“The purpose of precision cancer medicine is not to categorize or classify cancers solely by site of origin, but to define the genomic alterations that are driving that cancer,” says Laura MacConaill, PhD, scientific director of the Profile Research Project and scientific director of the Center for Cancer Genome Discovery. “Even if an alteration occurs in a given cancer type only 1 percent of the time, and you can provide an effective treatment option for those specific patients, it’s incredibly enabling and powerful.”
Normal cells have control systems that allow them to replicate only as needed for growth – in children, for example – or to replace damaged or worn-out cells. Most normal cells are firmly anchored to one area of the body, such as the lung or the breast. When damage to a cell cannot be repaired or when a cell reaches the end of its useful life span, it is programmed to die, a process called apoptosis.
What’s Not Normal
Cancer cells don’t follow these rules. Gene mutations, chromosome alterations, and changes in other molecules enable them to replicate endlessly, ignoring signals ordering them to self-destruct, and to migrate to distant sites in the body, such as the bones, liver, or brain, where they set up satellite tumors. Usually, several genomic abnormalities are driving the cancer, but these can be different in different cancers that otherwise seem to be the same. Two people with the same type of lung cancer, for example, may not respond to treatment in the same way if their cancers are driven by different combinations of mutations.
Cancer-driving abnormalities may occur spontaneously (de novo) or be passed from parent to child (hereditary). Spontaneous changes happen all the time – thousands of times a day in single cell – often due to DNA damage caused by factors like sunlight, diet, or smoking. Some abnormalities are harmless, some cause the cell with the mutation to die, and some are fixed by the body’s elaborate repair mechanisms or are eliminated before cell replication occurs. A very small minority of these changes, however, can evade repair and alter the cell in a way that, rather than die, develops an improved ability to grow or survive. These alterations lead to cancer.
Three classes of gene alterations can drive cancer. The first, referred to as a SNV (single nucleotide variation) or “point mutation” is a qualitative change that affects a single base nucleotide – a “letter” of DNA code (A, G, T or C) – and changes it to a different letter base (i.e., a T to A change). It may cause the gene to direct the cell to make an abnormal protein (a “missense” mutation) or may prevent the gene from making a protein at all (a “nonsense” mutation). Although human cells have multiple safeguards to protect them against gene mutations, it is likely that several genes are defective if an invasive cancer develops.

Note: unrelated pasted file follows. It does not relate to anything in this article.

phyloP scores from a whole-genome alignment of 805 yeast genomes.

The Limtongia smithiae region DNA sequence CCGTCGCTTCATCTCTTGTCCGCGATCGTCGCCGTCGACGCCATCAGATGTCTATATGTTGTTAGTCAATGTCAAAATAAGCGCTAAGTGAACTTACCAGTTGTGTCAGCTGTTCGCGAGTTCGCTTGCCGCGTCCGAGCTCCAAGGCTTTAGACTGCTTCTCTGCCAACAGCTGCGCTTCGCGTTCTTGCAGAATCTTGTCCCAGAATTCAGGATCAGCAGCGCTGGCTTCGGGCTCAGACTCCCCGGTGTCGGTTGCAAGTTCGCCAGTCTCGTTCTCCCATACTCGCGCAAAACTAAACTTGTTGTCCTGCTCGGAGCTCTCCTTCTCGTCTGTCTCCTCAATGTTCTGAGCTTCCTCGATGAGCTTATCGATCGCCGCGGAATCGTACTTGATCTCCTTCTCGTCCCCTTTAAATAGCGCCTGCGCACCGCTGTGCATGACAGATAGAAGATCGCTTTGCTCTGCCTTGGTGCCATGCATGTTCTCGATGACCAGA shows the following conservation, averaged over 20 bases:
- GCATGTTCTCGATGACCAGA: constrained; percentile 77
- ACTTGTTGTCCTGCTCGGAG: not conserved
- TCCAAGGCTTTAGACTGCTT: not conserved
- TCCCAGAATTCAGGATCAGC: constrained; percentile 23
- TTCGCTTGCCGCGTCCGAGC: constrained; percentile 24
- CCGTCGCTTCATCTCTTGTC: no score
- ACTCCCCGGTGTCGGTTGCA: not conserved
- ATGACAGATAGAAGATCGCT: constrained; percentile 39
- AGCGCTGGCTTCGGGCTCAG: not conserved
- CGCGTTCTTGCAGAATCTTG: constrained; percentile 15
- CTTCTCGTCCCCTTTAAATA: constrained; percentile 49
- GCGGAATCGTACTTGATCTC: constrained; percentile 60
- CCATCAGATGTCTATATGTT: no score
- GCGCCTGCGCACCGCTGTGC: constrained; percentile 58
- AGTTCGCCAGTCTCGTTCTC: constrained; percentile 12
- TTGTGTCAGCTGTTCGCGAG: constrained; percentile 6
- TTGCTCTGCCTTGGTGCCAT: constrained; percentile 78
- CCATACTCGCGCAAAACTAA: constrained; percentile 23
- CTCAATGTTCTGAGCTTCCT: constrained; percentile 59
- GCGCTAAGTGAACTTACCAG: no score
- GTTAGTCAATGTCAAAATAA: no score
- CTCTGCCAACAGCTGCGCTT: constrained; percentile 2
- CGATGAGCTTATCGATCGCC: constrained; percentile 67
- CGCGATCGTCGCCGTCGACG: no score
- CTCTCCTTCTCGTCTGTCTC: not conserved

The second class of gene alteration is copy number variation, which is a quantitative alteration. Each of us typically has two identical copies of each gene. A copy number alteration (CNV) is when one or both of those copies are lost (“deletion”) or when extra copies are acquired (“amplification”). Losses and gains can co-exist with SNVs; for example, a tumor might lose one copy of a tumor suppressor gene and have a mutation in the second copy. Gains and losses can be within a gene, involve a whole gene, large clusters of genes, whole chromosome regions, entire chromosomes or even the entire genomic content of the cell (“haploidy” and “polyploidy”). As with SNVs, CNVs can either activate an oncogene or silence a tumor suppressor gene.
The third class of alteration is a structural alteration (SV). In this class, a chromosome may have broken and segments become rearranged or swapped with pieces of other chromosomes (“translocation”) or the same chromosome (“inversion”). An extreme version of this, chromothripsis, involves shattering the chromosomes into many fragments that then reassemble with many broken genes. When the chromosome breaks and rejoins (“breakpoints”), those genes are altered. In this setting, completely new functions can arise or gene products can be turned on in places or at times where they should not.
Treating Abnormalities That Are Cancerous
Standard chemotherapy typically destroys rapidly dividing cells, normal and cancerous in a wide range of tissues, often causing side effects like nausea, mouth sores, and hair loss. By contrast, precision cancer medicine uses targeted therapies engineered to attack tumor cells with specific abnormalities. Such medications block the growth and spread of cancer while leaving normal cells largely unharmed. Some agents are designed to strike directly at cells with specific genetic changes that drive tumors’ development and survival, or to inhibit overactive signaling pathways that allow cancer cells to grow and divide uncontrollably. Other treatments enlist the immune system to identify and fight the cancer cells.